Bar-Mitzvah at the Ades Synagogue in Nachlaot
Ades synagogue was founded in 1901 by two cousins of the Ades family for the Syrian “Halabi” Jewish community. Despite its full name – “The Great Synagogue Ades of the Glorious Aleppo Community” – the synagogue is rather humble in size, but Its outstanding architecture and lavish interior makes Ades Synagogue one of the nicest in Jerusalem. The Torah ark is detailed woodwork with mother-of-pearls inlay from Damascus, and its walls are decorated with great murals. Set in hidden like location in the picturesque Nachlaot neighborhood, the Ades Synagogue is a great venue for setting a Sepharadic style Orthodox Bar-Mitzvah ceremony. It is especially an appropriate location if the celebrating family relates to the Syrian Jews.
Bar-Mitzvah at the “Shira Hadasha” Synagogue, The German Colony
“Shira Hadasha” (In Hebrew “New Chanting”) was a Jewish community founded in 2002 in the German Colony of Jerusalem aimed to achieve gender equality in the Ritual in the synagogue. Being so, unlike the Orthodox, women also participate in reading the Torah and function as cantors. This format was adapted by some Jewish communities in Israel as well as Canada, Australia and the US. Being So, the egalitarian “Shira Hadasha” synagogue, is an excellent choice for an Bat-Mitzvah event set in Orthodox fashion.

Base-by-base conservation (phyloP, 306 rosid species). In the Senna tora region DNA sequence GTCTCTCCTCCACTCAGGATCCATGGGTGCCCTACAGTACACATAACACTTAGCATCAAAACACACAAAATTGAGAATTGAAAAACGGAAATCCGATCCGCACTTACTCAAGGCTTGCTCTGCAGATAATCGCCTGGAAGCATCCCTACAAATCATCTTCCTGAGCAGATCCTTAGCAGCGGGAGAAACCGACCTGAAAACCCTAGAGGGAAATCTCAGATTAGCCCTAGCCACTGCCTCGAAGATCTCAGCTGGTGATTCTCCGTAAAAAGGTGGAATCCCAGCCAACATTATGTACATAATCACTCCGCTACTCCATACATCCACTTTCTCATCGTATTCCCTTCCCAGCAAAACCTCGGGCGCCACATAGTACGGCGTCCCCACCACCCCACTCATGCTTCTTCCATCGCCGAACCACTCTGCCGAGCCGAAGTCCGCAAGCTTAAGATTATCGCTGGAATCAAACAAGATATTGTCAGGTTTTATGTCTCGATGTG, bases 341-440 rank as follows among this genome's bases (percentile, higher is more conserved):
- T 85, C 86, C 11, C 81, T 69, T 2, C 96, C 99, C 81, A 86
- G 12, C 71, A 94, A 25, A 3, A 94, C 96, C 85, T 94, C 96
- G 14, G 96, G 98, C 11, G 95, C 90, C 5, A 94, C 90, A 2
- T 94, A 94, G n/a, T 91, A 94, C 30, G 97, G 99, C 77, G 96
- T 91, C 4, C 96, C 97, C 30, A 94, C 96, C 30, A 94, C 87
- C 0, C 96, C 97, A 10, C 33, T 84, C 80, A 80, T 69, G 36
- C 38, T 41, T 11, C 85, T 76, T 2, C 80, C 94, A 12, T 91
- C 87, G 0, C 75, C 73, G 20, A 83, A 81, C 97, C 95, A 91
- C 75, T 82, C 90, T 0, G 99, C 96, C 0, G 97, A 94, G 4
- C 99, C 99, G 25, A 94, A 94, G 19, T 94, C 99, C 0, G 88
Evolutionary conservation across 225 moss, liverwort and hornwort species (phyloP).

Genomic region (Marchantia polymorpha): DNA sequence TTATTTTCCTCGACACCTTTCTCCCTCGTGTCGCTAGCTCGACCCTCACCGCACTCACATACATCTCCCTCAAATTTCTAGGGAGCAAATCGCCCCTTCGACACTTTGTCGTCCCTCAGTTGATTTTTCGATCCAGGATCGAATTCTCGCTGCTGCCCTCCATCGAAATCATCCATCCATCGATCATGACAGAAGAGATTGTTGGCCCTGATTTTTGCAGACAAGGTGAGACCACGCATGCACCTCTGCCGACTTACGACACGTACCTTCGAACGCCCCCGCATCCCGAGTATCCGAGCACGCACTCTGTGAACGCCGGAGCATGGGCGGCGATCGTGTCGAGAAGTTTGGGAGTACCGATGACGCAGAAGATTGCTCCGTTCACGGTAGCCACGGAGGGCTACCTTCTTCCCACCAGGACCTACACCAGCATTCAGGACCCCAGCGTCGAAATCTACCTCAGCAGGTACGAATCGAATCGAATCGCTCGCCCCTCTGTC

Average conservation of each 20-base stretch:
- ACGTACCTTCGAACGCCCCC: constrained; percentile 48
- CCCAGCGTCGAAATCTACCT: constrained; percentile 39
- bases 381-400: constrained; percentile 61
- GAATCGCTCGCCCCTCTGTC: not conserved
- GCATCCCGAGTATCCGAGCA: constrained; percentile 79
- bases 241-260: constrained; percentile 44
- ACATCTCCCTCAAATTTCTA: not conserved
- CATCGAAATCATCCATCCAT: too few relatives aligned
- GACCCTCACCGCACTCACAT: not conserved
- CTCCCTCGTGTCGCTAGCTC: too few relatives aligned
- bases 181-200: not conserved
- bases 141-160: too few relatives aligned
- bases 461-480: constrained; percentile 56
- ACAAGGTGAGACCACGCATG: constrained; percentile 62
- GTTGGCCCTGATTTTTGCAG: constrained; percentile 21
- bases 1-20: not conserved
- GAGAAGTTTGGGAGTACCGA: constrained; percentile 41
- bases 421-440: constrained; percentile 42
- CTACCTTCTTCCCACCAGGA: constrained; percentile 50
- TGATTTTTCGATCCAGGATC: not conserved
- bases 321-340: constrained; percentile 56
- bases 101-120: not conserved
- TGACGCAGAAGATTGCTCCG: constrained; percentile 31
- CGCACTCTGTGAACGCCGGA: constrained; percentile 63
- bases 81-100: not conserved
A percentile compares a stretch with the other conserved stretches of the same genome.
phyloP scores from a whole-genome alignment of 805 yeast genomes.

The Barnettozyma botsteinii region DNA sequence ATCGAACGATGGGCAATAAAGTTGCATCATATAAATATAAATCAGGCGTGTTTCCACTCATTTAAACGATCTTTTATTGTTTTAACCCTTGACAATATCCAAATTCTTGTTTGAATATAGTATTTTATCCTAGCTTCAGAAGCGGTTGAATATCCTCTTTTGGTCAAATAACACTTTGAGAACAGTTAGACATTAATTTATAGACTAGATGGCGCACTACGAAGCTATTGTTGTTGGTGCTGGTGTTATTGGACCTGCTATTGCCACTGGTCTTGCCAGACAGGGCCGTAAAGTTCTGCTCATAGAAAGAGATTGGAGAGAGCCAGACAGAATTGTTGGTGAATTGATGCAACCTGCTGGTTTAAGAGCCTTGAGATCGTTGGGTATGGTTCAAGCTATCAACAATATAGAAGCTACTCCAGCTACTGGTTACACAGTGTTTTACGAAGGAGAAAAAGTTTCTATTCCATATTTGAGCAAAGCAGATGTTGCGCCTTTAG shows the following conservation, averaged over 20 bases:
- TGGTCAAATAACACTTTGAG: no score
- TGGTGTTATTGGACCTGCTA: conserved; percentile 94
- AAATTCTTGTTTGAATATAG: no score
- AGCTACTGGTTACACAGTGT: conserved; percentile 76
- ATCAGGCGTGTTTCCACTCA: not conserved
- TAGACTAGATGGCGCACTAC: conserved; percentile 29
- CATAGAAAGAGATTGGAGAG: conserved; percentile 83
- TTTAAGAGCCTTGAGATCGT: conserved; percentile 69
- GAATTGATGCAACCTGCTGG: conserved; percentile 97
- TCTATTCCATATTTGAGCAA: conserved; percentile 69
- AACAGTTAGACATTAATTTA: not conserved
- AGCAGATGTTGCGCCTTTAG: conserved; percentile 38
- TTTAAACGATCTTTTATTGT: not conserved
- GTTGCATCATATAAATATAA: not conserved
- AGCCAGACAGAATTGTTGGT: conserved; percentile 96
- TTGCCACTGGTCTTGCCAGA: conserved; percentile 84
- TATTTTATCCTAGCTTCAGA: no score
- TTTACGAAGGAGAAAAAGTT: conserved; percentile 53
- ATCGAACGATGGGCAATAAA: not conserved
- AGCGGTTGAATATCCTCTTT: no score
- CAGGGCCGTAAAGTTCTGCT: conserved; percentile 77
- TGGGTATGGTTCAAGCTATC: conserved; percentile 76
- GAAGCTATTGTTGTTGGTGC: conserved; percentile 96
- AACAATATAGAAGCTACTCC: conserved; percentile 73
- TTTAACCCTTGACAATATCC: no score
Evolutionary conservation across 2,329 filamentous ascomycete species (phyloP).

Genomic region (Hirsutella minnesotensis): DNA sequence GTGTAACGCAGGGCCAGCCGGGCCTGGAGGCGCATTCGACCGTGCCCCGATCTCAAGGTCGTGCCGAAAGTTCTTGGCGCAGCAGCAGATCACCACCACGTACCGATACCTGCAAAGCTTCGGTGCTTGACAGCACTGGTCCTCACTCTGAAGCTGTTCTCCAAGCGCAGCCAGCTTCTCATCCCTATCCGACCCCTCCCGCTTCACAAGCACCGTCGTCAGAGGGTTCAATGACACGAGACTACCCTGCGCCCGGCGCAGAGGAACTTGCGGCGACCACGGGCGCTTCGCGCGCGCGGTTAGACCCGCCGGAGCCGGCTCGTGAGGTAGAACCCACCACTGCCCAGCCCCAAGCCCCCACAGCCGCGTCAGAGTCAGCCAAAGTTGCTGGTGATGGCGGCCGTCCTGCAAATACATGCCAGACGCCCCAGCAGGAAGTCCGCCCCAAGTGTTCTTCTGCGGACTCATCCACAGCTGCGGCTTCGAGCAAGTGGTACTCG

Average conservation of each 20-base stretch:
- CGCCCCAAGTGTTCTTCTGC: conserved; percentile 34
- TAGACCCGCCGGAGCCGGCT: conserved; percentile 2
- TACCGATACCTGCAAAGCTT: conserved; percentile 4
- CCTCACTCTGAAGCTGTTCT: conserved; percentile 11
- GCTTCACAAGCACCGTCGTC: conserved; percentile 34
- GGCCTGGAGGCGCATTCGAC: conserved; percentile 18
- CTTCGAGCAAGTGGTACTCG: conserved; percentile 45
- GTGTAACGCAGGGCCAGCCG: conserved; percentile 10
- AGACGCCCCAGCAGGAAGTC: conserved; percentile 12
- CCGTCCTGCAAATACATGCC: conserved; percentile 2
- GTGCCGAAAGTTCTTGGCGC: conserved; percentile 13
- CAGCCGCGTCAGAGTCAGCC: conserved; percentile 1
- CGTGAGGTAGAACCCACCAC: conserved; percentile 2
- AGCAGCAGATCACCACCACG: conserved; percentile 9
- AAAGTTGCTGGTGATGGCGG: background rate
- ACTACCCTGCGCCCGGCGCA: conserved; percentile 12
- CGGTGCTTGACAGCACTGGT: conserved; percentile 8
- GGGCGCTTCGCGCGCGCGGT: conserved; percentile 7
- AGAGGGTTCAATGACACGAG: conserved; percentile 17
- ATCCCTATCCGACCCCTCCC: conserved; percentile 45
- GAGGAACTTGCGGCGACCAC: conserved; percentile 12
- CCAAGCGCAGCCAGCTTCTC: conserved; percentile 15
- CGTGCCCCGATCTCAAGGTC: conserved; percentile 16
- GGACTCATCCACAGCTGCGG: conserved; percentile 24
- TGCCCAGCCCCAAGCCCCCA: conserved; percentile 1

Bar-Mitzvah at the Haas Promenade
The Haas promenade is set along a ridge that faces the old city of Jerusalem. A stroll along this promenade provides some great panoramas of the holy city, an ideal view also for a Bar-Mitzvah ceremony. There are no special restrictions on setting the event along the Promenade, but you might be “competing” with tour groups visiting the site. If you prefer, the ceremony can be set in an events hall along the promenade (“Olamya”) which is also a good option for a Celebratory meal following the ceremony.
Bar-Mitzvah at “Beit Hahoshen” Rooftop, Mount of Olives
Another alternative for a Bar-Mitzvah ceremony at the panoramic viewpoint of the Old city is “Beit Hachoshen”. “House of the breastplate” in Hebrew, “Beit Hachoshen” is located on the top of Mount of olives, in Eastern Jerusalem. Its rooftop vista provides one of the best views of the Old City and the Temple Mount, and upon request it can be set for any private event.
Alternative Locations for a Bar-Mitzvah Ceremony aside Jerusalem
If these options are not creative enough, we have a whole additional list of suggested site for a Bar-Mitzvah ceremony at different locations across the country – One of the synagogues in Safed, in Caesarea, at the ancient synagogues of Ein-Gedi, Sepphoris, Umm el-kanatir, Gamla, Bar’am, Capernaum, or Magdala, and more.